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Website Evaluation and Citation: Evaluating Sources: The CRAAP Test

This guide offers you some questions to ask yourself before you decide a web site has the information you need.

Website Credibility & Validity

The Internet (or "The Web") is great.  Younger people may wonder how we ever survived without it?  However, anyone who pays to create a website can put anything on the Web.  Therefore, it's important to know where the information is coming from and it's accuracy and validity. 

It all comes down to credibility. Then how can you judge whether your web source is credible/valid?

Download the CRAAP Website Evaluation Flyer

Watch a Youtube video on Website Evaluation

Visual learner? These videos (by library professionals) help you determine the credibility of any website.

Fact-Checking Services

Reputable sources help fact-check reliability of information you find questionable.

Should I Trust a Site?

The CRAAP* Test was developed by Sarah Blakeslee and other librarians at California State University at Chico.


Ask Yourself About:

Currency: When was the information published or posted?    

  • Has the information been revised or updated? 
  • Does your topic require current information, or will older sources work as well?
  • Are the links functional?

‚ÄčRelevance: The importance of the information for your needs.

  • Does the information relate to your topic or answer your question?
  • Is the information at an appropriate level (i.e. not too elementary or advanced for your needs)?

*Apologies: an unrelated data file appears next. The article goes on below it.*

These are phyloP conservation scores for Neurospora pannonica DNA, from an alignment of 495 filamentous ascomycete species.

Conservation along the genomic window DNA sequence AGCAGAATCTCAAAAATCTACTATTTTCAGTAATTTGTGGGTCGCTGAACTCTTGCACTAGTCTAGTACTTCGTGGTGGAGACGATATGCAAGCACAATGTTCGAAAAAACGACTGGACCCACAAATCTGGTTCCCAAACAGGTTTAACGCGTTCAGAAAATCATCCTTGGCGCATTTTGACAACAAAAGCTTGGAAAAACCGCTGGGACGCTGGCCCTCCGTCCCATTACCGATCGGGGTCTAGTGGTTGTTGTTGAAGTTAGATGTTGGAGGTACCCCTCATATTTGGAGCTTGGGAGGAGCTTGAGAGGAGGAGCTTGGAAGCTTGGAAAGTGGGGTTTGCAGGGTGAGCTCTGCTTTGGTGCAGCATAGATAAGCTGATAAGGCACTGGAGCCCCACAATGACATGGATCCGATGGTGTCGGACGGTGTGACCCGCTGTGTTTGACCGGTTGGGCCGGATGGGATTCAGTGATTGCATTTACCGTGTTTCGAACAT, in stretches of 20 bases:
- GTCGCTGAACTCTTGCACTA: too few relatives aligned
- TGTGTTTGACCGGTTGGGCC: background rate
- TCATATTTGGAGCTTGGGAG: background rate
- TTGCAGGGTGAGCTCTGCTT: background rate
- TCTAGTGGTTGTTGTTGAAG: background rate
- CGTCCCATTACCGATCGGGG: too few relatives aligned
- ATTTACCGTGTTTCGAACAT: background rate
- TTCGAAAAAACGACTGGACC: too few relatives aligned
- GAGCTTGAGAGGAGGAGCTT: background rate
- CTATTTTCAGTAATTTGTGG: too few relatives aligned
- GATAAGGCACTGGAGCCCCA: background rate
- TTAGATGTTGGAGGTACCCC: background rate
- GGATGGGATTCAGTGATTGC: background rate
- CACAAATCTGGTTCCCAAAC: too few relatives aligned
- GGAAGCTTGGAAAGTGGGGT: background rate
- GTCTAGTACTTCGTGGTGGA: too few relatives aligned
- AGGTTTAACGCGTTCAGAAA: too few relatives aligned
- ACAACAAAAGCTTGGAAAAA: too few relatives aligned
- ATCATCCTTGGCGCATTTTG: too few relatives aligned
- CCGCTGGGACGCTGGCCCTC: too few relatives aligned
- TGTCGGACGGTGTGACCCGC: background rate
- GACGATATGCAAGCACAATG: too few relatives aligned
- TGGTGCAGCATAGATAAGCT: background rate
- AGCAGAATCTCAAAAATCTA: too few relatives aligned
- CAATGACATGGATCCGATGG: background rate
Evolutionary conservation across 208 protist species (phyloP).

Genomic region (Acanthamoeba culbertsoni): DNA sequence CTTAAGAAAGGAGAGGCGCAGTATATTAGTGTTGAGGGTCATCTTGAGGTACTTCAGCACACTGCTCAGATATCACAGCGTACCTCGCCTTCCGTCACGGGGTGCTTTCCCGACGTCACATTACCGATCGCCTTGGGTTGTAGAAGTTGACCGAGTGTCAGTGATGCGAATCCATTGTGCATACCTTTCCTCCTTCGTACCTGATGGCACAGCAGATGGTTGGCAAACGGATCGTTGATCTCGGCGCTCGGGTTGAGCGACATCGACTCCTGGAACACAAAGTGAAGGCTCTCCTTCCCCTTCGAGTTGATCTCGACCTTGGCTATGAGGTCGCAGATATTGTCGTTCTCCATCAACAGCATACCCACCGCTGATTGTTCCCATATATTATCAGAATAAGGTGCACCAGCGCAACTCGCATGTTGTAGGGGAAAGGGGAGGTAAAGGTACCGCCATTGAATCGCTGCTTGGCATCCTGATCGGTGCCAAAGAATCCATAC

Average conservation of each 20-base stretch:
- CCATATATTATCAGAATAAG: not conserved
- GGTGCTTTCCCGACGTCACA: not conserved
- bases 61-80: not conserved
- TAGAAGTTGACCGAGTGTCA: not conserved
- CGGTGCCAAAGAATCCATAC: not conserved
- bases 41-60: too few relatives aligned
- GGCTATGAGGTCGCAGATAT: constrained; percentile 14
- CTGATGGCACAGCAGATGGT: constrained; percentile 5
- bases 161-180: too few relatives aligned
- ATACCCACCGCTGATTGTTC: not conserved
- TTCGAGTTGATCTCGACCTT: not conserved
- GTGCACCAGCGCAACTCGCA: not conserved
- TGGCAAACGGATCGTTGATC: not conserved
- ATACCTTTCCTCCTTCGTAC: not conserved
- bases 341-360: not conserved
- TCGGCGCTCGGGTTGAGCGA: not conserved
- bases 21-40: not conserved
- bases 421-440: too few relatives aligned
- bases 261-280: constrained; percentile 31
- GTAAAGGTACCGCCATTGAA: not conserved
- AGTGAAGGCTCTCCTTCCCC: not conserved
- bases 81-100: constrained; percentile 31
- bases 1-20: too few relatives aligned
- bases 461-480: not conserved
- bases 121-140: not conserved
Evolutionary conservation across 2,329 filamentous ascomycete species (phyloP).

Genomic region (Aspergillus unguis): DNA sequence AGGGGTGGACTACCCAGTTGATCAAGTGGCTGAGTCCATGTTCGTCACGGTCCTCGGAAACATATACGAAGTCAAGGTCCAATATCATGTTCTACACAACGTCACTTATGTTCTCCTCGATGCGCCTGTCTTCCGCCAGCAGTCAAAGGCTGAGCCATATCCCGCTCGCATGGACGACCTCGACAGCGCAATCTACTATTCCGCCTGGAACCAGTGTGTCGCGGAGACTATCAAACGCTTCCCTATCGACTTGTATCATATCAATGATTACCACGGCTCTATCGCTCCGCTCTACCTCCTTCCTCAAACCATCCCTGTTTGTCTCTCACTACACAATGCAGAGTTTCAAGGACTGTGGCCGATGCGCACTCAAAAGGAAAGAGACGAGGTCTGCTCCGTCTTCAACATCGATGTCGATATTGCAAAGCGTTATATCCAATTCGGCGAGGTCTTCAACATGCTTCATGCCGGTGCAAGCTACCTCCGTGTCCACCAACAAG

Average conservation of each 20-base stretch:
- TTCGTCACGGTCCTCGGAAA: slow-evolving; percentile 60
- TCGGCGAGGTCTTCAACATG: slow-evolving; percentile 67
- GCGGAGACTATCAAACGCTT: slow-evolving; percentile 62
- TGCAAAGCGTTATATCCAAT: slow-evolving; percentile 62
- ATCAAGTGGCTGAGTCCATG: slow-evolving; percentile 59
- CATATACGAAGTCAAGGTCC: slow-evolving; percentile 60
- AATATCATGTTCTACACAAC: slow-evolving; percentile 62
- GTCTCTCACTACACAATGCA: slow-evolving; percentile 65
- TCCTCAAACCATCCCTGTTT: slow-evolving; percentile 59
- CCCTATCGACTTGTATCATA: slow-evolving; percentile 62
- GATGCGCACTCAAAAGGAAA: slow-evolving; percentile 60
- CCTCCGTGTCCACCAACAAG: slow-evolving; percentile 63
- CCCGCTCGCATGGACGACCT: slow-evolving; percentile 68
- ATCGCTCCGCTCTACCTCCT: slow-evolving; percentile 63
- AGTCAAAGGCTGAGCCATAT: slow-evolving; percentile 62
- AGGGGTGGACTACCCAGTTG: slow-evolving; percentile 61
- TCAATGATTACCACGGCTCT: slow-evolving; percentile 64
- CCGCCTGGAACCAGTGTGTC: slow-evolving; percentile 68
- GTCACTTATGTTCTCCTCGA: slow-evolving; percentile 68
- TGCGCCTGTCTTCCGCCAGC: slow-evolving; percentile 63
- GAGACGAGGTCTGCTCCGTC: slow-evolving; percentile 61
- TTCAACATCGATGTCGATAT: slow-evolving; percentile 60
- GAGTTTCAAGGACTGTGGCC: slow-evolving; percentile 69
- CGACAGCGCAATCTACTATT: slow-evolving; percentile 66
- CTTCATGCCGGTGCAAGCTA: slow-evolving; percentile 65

Authority: The source of the information

  • Who is the author/publisher/source/sponsor?
  • What are the author's credentials or organizational affiliations?
  • Is the author qualified to write on the topic?
  • Is there contact information, such as a publisher or email address?
  • Does the URL reveal anything about the author or source? examples: .com .edu .gov .org .net

Accuracy: Is the information supported by evidence?

  • Where does the information come from?
  • Has the information been peer-reviewed or refereed?
  • Can you verify any of the information in another source or from personal knowledge?
  • Does the language or tone seem unbiased and free of emotion?
  • Are there spelling, grammar or typographical errors?

Purpose: What is the purpose of the information that you have  retrieved? Is it Informational, Educational or Commercial?

  • What is the purpose of the information? Is it to inform, educate, or entertain? Is it commercial (to sell a product), or persuasive (to convince the reader to agree with a particular point of view)?
  • Do the authors/sponsors make their intentions or purpose clear?
  • Is the information fact, opinion or propaganda?
  • Does the point of view appear objective and impartial?
  • Are there political, ideological, religious, institutional or personal biases

A Monroe College Research Guide